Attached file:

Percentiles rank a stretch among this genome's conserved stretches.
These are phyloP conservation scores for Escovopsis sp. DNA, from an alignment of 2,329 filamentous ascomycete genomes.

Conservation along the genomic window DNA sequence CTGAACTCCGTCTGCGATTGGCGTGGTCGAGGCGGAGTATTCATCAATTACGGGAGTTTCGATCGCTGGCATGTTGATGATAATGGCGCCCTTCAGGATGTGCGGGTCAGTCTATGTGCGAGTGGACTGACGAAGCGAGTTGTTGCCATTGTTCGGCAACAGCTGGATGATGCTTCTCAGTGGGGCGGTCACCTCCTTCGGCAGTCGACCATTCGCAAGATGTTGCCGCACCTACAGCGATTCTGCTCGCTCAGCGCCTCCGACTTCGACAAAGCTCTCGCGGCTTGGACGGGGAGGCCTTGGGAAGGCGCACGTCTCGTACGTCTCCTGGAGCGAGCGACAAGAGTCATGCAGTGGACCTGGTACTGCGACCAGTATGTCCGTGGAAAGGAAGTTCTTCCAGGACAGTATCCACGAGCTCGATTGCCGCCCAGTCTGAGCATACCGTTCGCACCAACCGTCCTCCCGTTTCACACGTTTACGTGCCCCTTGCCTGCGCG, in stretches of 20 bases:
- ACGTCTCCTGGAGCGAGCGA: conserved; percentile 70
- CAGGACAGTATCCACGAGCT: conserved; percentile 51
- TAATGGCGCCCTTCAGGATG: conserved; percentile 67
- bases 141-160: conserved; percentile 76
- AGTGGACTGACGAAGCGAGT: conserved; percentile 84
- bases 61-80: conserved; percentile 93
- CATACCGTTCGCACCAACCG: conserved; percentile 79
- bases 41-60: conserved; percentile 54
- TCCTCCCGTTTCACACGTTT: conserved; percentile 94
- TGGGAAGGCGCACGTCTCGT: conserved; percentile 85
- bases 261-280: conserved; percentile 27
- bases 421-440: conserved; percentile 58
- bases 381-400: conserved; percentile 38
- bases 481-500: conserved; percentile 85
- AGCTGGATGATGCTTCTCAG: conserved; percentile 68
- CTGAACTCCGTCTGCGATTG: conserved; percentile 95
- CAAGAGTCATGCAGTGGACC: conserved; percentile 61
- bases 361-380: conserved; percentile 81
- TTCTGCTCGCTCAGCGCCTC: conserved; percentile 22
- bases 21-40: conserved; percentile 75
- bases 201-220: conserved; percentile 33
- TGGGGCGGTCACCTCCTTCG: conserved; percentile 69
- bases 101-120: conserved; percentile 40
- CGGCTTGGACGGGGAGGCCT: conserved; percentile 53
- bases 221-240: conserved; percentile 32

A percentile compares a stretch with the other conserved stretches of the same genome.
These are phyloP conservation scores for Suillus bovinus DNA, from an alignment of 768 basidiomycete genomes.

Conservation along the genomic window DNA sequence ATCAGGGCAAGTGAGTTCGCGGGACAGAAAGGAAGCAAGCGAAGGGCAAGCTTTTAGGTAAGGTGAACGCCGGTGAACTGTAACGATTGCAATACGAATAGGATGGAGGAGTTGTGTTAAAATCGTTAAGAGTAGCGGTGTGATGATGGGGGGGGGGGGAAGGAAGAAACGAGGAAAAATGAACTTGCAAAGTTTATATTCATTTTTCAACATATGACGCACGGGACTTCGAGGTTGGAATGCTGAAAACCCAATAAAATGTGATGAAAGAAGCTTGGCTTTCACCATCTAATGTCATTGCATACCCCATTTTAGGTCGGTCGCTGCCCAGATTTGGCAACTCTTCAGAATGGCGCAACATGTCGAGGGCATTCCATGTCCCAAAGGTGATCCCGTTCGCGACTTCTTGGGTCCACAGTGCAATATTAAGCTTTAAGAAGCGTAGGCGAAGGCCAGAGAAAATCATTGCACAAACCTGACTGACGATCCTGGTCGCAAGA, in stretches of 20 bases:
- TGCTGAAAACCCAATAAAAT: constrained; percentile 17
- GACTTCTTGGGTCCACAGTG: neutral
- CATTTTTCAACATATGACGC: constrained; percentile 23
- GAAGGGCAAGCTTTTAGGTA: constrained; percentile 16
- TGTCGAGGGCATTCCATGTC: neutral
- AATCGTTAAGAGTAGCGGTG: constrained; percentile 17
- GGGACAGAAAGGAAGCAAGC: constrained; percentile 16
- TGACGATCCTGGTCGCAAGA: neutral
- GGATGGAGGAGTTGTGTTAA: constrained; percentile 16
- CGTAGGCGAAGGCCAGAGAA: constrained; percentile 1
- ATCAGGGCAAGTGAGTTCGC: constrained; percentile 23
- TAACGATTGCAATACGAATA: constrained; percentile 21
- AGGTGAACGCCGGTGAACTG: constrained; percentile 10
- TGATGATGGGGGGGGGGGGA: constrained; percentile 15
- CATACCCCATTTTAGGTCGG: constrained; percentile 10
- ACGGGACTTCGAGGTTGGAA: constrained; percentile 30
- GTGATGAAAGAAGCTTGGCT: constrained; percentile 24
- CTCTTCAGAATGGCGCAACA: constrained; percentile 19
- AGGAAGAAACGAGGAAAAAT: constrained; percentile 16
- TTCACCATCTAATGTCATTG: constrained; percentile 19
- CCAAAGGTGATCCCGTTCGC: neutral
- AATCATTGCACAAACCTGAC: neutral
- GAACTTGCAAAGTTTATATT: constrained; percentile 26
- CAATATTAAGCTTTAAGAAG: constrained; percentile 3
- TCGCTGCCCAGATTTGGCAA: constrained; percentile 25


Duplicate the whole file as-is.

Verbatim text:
Percentiles rank a stretch among this genome's conserved stretches.
These are phyloP conservation scores for Escovopsis sp. DNA, from an alignment of 2,329 filamentous ascomycete genomes.

Conservation along the genomic window DNA sequence CTGAACTCCGTCTGCGATTGGCGTGGTCGAGGCGGAGTATTCATCAATTACGGGAGTTTCGATCGCTGGCATGTTGATGATAATGGCGCCCTTCAGGATGTGCGGGTCAGTCTATGTGCGAGTGGACTGACGAAGCGAGTTGTTGCCATTGTTCGGCAACAGCTGGATGATGCTTCTCAGTGGGGCGGTCACCTCCTTCGGCAGTCGACCATTCGCAAGATGTTGCCGCACCTACAGCGATTCTGCTCGCTCAGCGCCTCCGACTTCGACAAAGCTCTCGCGGCTTGGACGGGGAGGCCTTGGGAAGGCGCACGTCTCGTACGTCTCCTGGAGCGAGCGACAAGAGTCATGCAGTGGACCTGGTACTGCGACCAGTATGTCCGTGGAAAGGAAGTTCTTCCAGGACAGTATCCACGAGCTCGATTGCCGCCCAGTCTGAGCATACCGTTCGCACCAACCGTCCTCCCGTTTCACACGTTTACGTGCCCCTTGCCTGCGCG, in stretches of 20 bases:
- ACGTCTCCTGGAGCGAGCGA: conserved; percentile 70
- CAGGACAGTATCCACGAGCT: conserved; percentile 51
- TAATGGCGCCCTTCAGGATG: conserved; percentile 67
- bases 141-160: conserved; percentile 76
- AGTGGACTGACGAAGCGAGT: conserved; percentile 84
- bases 61-80: conserved; percentile 93
- CATACCGTTCGCACCAACCG: conserved; percentile 79
- bases 41-60: conserved; percentile 54
- TCCTCCCGTTTCACACGTTT: conserved; percentile 94
- TGGGAAGGCGCACGTCTCGT: conserved; percentile 85
- bases 261-280: conserved; percentile 27
- bases 421-440: conserved; percentile 58
- bases 381-400: conserved; percentile 38
- bases 481-500: conserved; percentile 85
- AGCTGGATGATGCTTCTCAG: conserved; percentile 68
- CTGAACTCCGTCTGCGATTG: conserved; percentile 95
- CAAGAGTCATGCAGTGGACC: conserved; percentile 61
- bases 361-380: conserved; percentile 81
- TTCTGCTCGCTCAGCGCCTC: conserved; percentile 22
- bases 21-40: conserved; percentile 75
- bases 201-220: conserved; percentile 33
- TGGGGCGGTCACCTCCTTCG: conserved; percentile 69
- bases 101-120: conserved; percentile 40
- CGGCTTGGACGGGGAGGCCT: conserved; percentile 53
- bases 221-240: conserved; percentile 32

A percentile compares a stretch with the other conserved stretches of the same genome.
These are phyloP conservation scores for Suillus bovinus DNA, from an alignment of 768 basidiomycete genomes.

Conservation along the genomic window DNA sequence ATCAGGGCAAGTGAGTTCGCGGGACAGAAAGGAAGCAAGCGAAGGGCAAGCTTTTAGGTAAGGTGAACGCCGGTGAACTGTAACGATTGCAATACGAATAGGATGGAGGAGTTGTGTTAAAATCGTTAAGAGTAGCGGTGTGATGATGGGGGGGGGGGGAAGGAAGAAACGAGGAAAAATGAACTTGCAAAGTTTATATTCATTTTTCAACATATGACGCACGGGACTTCGAGGTTGGAATGCTGAAAACCCAATAAAATGTGATGAAAGAAGCTTGGCTTTCACCATCTAATGTCATTGCATACCCCATTTTAGGTCGGTCGCTGCCCAGATTTGGCAACTCTTCAGAATGGCGCAACATGTCGAGGGCATTCCATGTCCCAAAGGTGATCCCGTTCGCGACTTCTTGGGTCCACAGTGCAATATTAAGCTTTAAGAAGCGTAGGCGAAGGCCAGAGAAAATCATTGCACAAACCTGACTGACGATCCTGGTCGCAAGA, in stretches of 20 bases:
- TGCTGAAAACCCAATAAAAT: constrained; percentile 17
- GACTTCTTGGGTCCACAGTG: neutral
- CATTTTTCAACATATGACGC: constrained; percentile 23
- GAAGGGCAAGCTTTTAGGTA: constrained; percentile 16
- TGTCGAGGGCATTCCATGTC: neutral
- AATCGTTAAGAGTAGCGGTG: constrained; percentile 17
- GGGACAGAAAGGAAGCAAGC: constrained; percentile 16
- TGACGATCCTGGTCGCAAGA: neutral
- GGATGGAGGAGTTGTGTTAA: constrained; percentile 16
- CGTAGGCGAAGGCCAGAGAA: constrained; percentile 1
- ATCAGGGCAAGTGAGTTCGC: constrained; percentile 23
- TAACGATTGCAATACGAATA: constrained; percentile 21
- AGGTGAACGCCGGTGAACTG: constrained; percentile 10
- TGATGATGGGGGGGGGGGGA: constrained; percentile 15
- CATACCCCATTTTAGGTCGG: constrained; percentile 10
- ACGGGACTTCGAGGTTGGAA: constrained; percentile 30
- GTGATGAAAGAAGCTTGGCT: constrained; percentile 24
- CTCTTCAGAATGGCGCAACA: constrained; percentile 19
- AGGAAGAAACGAGGAAAAAT: constrained; percentile 16
- TTCACCATCTAATGTCATTG: constrained; percentile 19
- CCAAAGGTGATCCCGTTCGC: neutral
- AATCATTGCACAAACCTGAC: neutral
- GAACTTGCAAAGTTTATATT: constrained; percentile 26
- CAATATTAAGCTTTAAGAAG: constrained; percentile 3
- TCGCTGCCCAGATTTGGCAA: constrained; percentile 25